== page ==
VG Music Spotlight showcases soundtracks from some lesser known video games. Everyone knows that Castlevania, Final Fantasy, or Streets of Rage are excellent. What more could be said about how great the Chrono Trigger music is? What about other games that are not obscure, but hardly mentioned in the lists of great video game soundtracks?
Today the VG Music Spotlight focuses on both the Super Nintendo and Sega Genesis adaptations of Jurassic Park.
There was a time when video games would have vastly different versions on separate consoles. Some of this was attributed to the various standards, quality and content, each console maker held. The most famous example was the arcade port of Mortal Kombat. The SNES had superior graphics and sounds, but lacked the original fatalities or the blood and gore. The Sega Genesis had inferior graphics, worse controls, but retained all the blood and violence players wanted from Mortal Kombat.
Sometimes the different adaptations would manifest in vastly different games in unrelated genres. Jurassic Park in 1993 for the SNES and Genesis was one such game. The SNES version was a top-down action adventure game with a large map and crude FPS sections in building interiors. The Genesis version was a side-scrolling arcade game in the same vein as X-Men with the ability to play as a Velociraptor. The two versions also featured two distinct soundtracks.
Jurassic Park - Developer: BlueSky Software (1993 - Sega Genesis)
The Sega Genesis was known for its funky, bass-heavy tunes, and Jurassic Park is no exception. The soundtrack takes a few minutes to ramp up, but starting with the Map Music, you'll have that glorious grime-filled, electronic synthetic sound. Jungle Jive continues with a classic bass track conveying a sense of urgency. Power Station has a slightly more jazzy and playful feel that is really indicative of this era of video games. The rest of the soundtrack is good enough. It lacks any real memorable track (though that Map Music is pretty good). However, when the music of the Visitor's Center kicks up, the entire experience rises up a few notches. For less than two minutes, the hard driving beat and bass propel this fairly decent, serviceable soundtrack into overdrive. It seems like this track was hijacked from a lost Streets of Rage sequel. Visitor's Center is everything that the Sega Genesis does best: a tangible sense of cool with a hint of danger.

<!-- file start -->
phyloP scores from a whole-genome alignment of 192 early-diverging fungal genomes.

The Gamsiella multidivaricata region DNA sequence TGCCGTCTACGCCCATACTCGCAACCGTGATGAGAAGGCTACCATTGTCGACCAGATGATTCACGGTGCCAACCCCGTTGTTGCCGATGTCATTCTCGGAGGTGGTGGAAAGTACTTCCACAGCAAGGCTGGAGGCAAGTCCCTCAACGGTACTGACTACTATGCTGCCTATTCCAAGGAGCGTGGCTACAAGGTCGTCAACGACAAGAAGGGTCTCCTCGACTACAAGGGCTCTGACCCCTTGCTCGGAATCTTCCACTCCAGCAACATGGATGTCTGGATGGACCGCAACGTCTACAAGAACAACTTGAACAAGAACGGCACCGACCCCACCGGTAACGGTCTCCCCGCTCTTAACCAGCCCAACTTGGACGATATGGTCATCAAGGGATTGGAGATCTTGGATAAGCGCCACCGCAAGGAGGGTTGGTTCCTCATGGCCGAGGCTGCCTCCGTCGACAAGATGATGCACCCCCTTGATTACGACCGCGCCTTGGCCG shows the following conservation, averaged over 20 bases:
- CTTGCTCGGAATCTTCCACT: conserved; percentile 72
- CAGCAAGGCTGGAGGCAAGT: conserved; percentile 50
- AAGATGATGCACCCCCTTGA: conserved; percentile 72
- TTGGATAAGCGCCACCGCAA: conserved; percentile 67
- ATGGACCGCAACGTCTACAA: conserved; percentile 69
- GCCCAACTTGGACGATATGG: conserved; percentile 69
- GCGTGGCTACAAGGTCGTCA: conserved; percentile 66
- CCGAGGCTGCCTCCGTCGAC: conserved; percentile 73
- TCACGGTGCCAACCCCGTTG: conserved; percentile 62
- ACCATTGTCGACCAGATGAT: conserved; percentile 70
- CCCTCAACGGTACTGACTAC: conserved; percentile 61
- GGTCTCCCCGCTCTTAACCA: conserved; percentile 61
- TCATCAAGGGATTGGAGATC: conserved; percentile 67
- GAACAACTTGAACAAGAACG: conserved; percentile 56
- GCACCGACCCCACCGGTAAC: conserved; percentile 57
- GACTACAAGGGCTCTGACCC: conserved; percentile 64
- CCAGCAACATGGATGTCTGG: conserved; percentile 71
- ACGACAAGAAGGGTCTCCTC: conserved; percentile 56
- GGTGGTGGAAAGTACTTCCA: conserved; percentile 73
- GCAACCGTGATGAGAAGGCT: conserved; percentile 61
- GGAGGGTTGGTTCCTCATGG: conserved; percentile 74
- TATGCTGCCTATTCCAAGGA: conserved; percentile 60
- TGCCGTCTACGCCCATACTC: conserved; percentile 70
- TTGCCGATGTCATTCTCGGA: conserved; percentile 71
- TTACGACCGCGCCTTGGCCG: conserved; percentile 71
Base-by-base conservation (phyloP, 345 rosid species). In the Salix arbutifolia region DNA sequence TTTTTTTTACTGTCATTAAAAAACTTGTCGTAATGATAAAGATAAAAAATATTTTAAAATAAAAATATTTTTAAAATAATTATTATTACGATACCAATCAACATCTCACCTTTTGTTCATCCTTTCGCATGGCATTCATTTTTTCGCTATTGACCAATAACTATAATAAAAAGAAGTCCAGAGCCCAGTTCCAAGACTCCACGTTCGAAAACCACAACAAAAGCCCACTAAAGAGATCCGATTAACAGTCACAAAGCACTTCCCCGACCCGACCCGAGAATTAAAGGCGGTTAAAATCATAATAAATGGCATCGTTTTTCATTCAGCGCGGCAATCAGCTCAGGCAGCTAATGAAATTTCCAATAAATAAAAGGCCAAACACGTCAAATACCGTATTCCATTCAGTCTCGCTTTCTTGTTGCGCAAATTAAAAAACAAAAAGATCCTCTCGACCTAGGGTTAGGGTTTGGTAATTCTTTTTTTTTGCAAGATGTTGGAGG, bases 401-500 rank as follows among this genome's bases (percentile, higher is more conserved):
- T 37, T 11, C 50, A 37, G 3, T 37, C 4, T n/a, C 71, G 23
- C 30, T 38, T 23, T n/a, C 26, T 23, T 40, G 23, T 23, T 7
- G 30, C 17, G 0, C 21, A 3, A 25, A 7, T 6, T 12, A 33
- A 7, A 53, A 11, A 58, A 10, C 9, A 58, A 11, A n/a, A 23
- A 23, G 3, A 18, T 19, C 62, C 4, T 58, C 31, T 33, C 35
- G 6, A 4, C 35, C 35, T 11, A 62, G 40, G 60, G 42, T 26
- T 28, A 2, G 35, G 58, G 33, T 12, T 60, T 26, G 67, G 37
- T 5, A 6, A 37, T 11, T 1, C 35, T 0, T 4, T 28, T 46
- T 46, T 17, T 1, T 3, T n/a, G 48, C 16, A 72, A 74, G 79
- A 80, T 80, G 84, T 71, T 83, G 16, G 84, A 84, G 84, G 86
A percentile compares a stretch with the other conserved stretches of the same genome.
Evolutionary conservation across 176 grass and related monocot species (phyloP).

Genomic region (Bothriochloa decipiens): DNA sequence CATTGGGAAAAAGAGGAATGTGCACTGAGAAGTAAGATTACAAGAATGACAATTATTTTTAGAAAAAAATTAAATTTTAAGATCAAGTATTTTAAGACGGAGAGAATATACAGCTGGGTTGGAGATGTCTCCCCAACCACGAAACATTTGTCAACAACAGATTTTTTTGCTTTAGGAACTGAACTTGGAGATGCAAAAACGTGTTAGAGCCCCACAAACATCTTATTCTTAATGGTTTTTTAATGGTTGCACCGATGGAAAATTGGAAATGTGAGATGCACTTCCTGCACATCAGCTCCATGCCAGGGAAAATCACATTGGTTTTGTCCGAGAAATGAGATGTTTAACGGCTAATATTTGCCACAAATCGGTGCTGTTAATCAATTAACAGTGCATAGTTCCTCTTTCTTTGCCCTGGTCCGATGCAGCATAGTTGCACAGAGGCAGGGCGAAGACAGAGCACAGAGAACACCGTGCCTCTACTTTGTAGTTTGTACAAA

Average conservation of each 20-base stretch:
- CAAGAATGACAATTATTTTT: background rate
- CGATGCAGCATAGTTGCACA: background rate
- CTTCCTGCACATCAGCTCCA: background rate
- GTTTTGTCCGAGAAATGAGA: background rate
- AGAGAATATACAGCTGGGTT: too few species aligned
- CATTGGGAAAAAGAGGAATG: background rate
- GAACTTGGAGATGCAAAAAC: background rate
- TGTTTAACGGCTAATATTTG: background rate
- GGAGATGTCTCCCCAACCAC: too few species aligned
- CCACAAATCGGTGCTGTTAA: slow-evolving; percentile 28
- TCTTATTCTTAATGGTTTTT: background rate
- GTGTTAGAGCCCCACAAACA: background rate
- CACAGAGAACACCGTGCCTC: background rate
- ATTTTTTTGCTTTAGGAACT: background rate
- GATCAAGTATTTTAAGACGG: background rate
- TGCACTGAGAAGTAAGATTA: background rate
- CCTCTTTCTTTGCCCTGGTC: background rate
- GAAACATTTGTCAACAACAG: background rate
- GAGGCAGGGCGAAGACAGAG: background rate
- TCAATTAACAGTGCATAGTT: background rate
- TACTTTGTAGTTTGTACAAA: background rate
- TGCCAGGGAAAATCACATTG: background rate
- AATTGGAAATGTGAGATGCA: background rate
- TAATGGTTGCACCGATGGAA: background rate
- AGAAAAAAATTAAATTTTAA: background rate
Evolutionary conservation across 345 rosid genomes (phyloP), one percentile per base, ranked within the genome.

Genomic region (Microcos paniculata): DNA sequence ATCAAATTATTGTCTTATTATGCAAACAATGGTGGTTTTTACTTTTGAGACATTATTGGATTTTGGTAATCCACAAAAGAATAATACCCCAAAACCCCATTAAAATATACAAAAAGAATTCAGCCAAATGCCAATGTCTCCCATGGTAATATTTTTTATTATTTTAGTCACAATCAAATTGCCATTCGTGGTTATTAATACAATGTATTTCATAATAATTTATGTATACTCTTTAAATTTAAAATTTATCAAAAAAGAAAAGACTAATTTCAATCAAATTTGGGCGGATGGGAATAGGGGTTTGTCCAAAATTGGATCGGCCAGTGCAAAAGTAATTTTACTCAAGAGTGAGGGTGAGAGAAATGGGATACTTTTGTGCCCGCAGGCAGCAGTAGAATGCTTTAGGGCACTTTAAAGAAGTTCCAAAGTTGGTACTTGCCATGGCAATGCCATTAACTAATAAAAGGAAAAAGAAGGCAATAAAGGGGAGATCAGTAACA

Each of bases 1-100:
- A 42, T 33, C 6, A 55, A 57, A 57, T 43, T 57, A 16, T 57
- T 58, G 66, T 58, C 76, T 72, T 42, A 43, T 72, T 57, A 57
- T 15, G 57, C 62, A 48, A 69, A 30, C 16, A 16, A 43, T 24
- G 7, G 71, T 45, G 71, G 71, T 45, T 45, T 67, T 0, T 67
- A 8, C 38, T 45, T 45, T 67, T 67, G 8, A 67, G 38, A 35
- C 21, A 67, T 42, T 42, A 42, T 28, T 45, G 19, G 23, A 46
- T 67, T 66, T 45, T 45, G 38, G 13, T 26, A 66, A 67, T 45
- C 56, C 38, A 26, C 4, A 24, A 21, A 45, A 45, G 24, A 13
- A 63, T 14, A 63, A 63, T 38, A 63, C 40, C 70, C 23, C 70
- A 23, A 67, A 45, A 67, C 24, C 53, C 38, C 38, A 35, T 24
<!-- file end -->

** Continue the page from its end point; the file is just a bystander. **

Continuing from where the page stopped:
Jurassic Park - Developer: Ocean Software (1993 - Super Nintendo)
To be honest, I don't have much recollection of the soundtrack until I looked it up for this retrospective. The actual game, while looking great with lots of innovative ideas, was a slow and boring mess of a game. It was simply too timid and stiff, while the Genesis let you play as a Raptor and eat other dinosaurs. So it was a happy surprise to find a very unique and interesting soundtrack for the SNES version of Jurassic Park. Most SNES games sound great, but the Jurassic Park soundtrack is really funky and weird. Right from the start, the game has a really crazy beat and heart for days. It is a crazy mix of an awesome bass line with like a million other layers on top of it. The track sounds like a hot mess, but I think it works. Next, Gallimimus Gallop puts to rest any thoughts of this being just another game soundtrack. There is a synth sound here that just sounds so awesome to my game music-filled brain. I'm surprise to never have heard of a remix or nerdcore rap version of this. Triceratops Trot brings all of the weapons of the Sony-designed sound chip in the SNES to bear. Atmospheric, tons of layers, and clean, the track shows what the SNES was really capable of. At this point, you'd be forgiven to think the entire soundtrack was a long, lost Deep Forest album, but Jurassic Park manages to sneak in another great track. The Hi-Score Theme is just great. It is playful and original in ways that video games should be. This whole game is a hidden gem of Super Nintendo music.